To those who want to see real improvement in American education, I say: There will be no renaissance without revolution. ...What were those goals?
We've made a good beginning by setting the nation's sights on six ambitious National Education Goals.
...George H. W. Bush, (April 18,1991)
By the year 2000Seventy-six trombones lead the big parade… to nowhere. Were these targets met by 2000? No. Have they been met by 2013? No.
1. All children in America will start school ready to learn.
2. The high school graduation rate will increase to at least 90 percent.
3. American students will leave grades four, eight, and twelve having demonstrated competency in challenging subject matter including English, mathematics, science, history, and geography; and every school in America will ensure that all students learn to use their minds well, so that they may be prepared for responsible citizenship, further learning, and productive employment in our modern economy.
4. U.S. students will be first in the world in science and mathematics achievement.
5. Every adult American will be literate and will possess the knowledge and skills necessary to compete in a global economy and exercise the rights and responsibilities of citizenship.
6. Every school in America will be free of drugs and violence and will offer a disciplined environment conducive to learning.
-- America 2000: an educational strategy (DOE, 1991) p.3,
What were these “educational revolutionaries” thinking? How were decades-, even centuries-old impediments to be identified and addressed? Where was the money for this revolution to come from? Who had which responsibilities? Who would hold their feet to the fire to make sure they came through?
Think of the all planning costs of this debacle: the per-hour payments to discussion participants for attendance, room and travel; the trees sacrificed to recording what was best bound for recycle; the tons of sitzfleisch constrained to aching fallow; and, worst of all, the ultimate disappointment and cynicism provoked in reaction to its failure.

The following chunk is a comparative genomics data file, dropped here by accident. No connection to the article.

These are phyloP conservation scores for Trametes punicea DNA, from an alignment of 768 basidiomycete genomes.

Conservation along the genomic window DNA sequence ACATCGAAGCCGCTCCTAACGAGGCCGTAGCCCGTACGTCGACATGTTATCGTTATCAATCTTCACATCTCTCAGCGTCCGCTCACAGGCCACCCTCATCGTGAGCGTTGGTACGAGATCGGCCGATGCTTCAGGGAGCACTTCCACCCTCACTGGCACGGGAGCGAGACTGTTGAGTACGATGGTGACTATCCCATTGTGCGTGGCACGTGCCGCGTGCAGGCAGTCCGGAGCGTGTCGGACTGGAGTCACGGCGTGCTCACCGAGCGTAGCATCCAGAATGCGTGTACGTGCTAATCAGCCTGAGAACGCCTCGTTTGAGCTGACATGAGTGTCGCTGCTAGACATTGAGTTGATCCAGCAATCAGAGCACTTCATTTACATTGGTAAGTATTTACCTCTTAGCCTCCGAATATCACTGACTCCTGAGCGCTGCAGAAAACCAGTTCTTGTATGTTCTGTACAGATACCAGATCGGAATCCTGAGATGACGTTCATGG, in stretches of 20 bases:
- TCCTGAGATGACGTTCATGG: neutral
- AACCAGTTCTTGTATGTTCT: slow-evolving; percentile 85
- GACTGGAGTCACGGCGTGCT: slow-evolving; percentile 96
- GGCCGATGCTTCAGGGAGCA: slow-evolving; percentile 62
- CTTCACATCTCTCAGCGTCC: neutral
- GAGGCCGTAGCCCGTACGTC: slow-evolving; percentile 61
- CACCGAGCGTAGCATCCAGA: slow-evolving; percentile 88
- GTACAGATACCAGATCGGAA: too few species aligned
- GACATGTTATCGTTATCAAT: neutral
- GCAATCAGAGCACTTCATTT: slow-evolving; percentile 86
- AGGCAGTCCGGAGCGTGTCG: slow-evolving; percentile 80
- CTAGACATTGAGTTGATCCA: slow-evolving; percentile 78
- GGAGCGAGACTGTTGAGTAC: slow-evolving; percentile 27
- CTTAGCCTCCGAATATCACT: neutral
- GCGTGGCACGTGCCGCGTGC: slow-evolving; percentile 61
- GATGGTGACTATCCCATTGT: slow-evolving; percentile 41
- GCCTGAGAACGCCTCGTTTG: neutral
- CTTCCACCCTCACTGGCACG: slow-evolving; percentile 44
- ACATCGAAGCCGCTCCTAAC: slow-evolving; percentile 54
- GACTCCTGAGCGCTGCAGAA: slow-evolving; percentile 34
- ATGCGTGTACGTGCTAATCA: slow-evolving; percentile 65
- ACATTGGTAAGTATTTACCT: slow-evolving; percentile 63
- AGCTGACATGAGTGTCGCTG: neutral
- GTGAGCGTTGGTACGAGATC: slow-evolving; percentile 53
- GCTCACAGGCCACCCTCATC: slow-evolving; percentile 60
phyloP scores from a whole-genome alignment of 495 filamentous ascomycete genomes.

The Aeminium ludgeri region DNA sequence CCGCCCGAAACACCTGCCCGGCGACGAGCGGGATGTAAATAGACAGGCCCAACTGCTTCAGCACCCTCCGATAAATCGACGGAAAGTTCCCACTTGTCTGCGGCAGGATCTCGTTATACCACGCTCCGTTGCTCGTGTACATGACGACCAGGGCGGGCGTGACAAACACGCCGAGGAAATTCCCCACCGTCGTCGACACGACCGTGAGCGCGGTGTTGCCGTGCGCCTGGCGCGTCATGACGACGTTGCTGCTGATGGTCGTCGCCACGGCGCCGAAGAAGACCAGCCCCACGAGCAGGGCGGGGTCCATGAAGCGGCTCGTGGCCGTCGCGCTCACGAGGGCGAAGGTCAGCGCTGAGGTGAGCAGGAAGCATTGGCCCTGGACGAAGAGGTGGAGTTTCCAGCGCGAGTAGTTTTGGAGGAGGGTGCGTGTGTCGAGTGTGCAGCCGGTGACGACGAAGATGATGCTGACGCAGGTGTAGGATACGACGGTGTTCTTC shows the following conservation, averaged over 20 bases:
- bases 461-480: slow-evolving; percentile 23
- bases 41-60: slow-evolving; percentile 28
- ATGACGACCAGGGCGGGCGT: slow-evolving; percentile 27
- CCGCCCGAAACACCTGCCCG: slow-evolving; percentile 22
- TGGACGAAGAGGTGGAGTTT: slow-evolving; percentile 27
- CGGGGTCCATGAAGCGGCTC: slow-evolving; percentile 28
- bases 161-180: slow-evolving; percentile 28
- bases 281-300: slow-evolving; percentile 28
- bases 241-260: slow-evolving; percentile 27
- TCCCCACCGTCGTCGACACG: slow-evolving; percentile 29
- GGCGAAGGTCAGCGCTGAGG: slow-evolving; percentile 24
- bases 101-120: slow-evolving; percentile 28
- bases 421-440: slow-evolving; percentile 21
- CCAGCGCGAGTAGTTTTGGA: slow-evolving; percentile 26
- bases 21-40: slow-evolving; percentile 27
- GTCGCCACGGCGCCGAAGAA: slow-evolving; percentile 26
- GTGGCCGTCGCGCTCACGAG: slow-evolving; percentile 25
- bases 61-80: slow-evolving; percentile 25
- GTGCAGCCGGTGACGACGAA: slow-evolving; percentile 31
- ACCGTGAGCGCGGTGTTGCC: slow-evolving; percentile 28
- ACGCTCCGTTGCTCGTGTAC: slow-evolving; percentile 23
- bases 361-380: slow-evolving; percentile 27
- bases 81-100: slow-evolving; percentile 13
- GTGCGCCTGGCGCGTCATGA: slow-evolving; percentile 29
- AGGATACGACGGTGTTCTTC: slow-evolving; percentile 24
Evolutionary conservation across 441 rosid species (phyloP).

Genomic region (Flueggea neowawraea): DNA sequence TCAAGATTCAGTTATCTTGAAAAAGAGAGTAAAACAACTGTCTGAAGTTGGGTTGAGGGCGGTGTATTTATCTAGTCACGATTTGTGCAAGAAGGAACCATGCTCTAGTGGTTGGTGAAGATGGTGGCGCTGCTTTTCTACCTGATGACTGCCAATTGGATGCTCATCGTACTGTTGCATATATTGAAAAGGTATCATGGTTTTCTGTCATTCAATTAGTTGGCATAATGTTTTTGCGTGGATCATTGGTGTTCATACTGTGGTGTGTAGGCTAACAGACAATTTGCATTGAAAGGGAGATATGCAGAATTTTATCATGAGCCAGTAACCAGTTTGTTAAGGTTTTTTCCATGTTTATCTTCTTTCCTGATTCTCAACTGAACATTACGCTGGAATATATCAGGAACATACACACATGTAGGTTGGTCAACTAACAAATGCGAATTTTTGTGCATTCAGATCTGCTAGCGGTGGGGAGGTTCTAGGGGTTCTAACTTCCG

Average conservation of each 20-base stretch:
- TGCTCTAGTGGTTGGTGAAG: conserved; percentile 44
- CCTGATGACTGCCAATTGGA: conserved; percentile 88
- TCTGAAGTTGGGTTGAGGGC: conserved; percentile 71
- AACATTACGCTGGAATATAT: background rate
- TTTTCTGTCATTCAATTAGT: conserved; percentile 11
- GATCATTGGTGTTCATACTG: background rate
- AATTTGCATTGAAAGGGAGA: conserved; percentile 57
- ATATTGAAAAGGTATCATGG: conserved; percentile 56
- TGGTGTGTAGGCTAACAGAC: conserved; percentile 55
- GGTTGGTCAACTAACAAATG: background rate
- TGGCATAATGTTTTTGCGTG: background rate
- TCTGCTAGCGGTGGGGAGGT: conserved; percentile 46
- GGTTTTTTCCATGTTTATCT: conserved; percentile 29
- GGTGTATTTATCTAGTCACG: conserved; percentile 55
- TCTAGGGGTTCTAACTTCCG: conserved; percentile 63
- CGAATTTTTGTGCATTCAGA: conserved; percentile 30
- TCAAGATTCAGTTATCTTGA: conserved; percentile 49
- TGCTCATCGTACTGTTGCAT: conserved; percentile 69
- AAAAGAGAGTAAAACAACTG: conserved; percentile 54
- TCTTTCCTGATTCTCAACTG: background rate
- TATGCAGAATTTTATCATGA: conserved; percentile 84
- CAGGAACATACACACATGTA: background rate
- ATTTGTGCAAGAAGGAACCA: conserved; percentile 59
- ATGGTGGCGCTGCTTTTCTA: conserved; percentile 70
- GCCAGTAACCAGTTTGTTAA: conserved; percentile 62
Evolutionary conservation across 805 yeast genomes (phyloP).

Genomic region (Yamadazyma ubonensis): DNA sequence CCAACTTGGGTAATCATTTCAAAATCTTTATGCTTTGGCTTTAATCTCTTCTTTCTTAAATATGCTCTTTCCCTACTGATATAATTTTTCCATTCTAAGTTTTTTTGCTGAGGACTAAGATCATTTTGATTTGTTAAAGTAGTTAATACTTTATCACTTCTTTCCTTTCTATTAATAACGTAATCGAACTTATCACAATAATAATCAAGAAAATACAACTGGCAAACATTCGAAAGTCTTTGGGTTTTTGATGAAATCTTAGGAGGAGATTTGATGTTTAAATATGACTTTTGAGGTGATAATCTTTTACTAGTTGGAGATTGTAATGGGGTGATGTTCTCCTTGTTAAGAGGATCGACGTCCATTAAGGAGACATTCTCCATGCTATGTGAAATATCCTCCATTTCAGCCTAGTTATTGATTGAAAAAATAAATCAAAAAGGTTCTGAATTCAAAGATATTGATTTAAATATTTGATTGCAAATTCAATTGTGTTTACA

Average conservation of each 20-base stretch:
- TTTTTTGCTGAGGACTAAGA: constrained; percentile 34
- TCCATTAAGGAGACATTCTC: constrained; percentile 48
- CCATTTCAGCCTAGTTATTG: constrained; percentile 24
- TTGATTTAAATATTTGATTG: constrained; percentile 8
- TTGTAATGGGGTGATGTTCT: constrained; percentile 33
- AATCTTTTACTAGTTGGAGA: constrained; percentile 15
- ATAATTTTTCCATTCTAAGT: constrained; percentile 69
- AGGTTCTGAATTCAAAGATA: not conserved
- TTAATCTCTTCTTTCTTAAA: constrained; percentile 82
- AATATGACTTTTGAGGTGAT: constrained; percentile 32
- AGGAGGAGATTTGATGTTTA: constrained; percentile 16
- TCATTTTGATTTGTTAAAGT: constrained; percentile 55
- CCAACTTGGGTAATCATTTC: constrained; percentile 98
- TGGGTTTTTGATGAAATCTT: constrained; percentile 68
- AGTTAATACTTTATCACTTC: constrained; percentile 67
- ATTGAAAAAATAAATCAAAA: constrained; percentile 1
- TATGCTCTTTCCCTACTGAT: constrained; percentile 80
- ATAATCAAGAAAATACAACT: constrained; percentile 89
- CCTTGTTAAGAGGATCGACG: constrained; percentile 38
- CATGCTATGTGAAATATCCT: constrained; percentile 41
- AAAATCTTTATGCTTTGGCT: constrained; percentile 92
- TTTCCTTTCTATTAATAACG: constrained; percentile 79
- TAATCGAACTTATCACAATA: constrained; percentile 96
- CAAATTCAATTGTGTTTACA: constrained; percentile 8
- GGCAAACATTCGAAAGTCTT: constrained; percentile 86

Did anyone in 1991 stand up and rage against the presumption, the hubris, the wishful thinking underlying these “visions?” If they did they were ignored, invisible to our media, our bulwarks of democracy. Not one trombonist, not even one piccolo player wanted to know of anyone trying to piss on their parade.
Does anyone today hang their head in shame, or even offer a vague apology, for having participated in this scam? Why should they? There is an escape clause written right into the document that relieved these planners and prognosticators of their responsibility for failure:
Without a strong commitment and concerted effort on the part of every sector and every citizen to improve dramatically the performance of the nation’s educational system and each and every student, these goals will remain nothing more than a distant, unattainable vision. -- America 2000, p.41
See, folks? It wasn't our marching band or our paraders at fault! The critical word in the previous paragraph is "every." America 2000 failed likely because some kid, somewhere, bugged out of his responsibilities -- probably didn't do his homework -- that brought our parade, our crusade, to a halt. (And wasted all that time, effort and money.)
For references and to examine these issues further, see America 2000: an educational strategy